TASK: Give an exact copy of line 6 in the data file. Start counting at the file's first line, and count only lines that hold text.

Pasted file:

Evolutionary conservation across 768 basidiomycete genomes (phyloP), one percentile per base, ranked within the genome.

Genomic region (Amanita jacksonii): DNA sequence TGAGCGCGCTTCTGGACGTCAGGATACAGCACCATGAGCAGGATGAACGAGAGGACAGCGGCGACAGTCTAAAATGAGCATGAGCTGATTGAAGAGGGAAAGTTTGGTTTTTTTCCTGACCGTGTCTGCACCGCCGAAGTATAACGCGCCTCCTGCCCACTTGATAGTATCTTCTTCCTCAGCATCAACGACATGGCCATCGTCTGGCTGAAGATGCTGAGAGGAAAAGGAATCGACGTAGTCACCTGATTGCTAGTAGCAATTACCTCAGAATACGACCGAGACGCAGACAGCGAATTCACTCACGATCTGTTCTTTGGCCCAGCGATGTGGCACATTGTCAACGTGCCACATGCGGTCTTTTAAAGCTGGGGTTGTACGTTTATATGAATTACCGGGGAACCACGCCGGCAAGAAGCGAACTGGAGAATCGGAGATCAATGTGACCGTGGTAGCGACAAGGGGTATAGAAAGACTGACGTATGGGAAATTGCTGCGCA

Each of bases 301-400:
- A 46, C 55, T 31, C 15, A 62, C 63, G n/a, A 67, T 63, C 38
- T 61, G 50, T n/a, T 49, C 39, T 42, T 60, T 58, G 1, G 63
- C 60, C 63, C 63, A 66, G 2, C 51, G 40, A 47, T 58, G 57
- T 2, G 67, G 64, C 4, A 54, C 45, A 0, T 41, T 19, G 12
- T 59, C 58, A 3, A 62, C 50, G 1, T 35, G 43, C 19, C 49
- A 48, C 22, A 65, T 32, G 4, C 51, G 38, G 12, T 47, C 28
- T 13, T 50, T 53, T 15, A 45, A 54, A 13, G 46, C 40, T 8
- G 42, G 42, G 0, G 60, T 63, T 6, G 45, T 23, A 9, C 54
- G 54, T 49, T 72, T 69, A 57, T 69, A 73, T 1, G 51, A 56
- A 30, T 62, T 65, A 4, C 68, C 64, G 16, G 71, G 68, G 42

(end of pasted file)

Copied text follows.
- C 60, C 63, C 63, A 66, G 2, C 51, G 40, A 47, T 58, G 57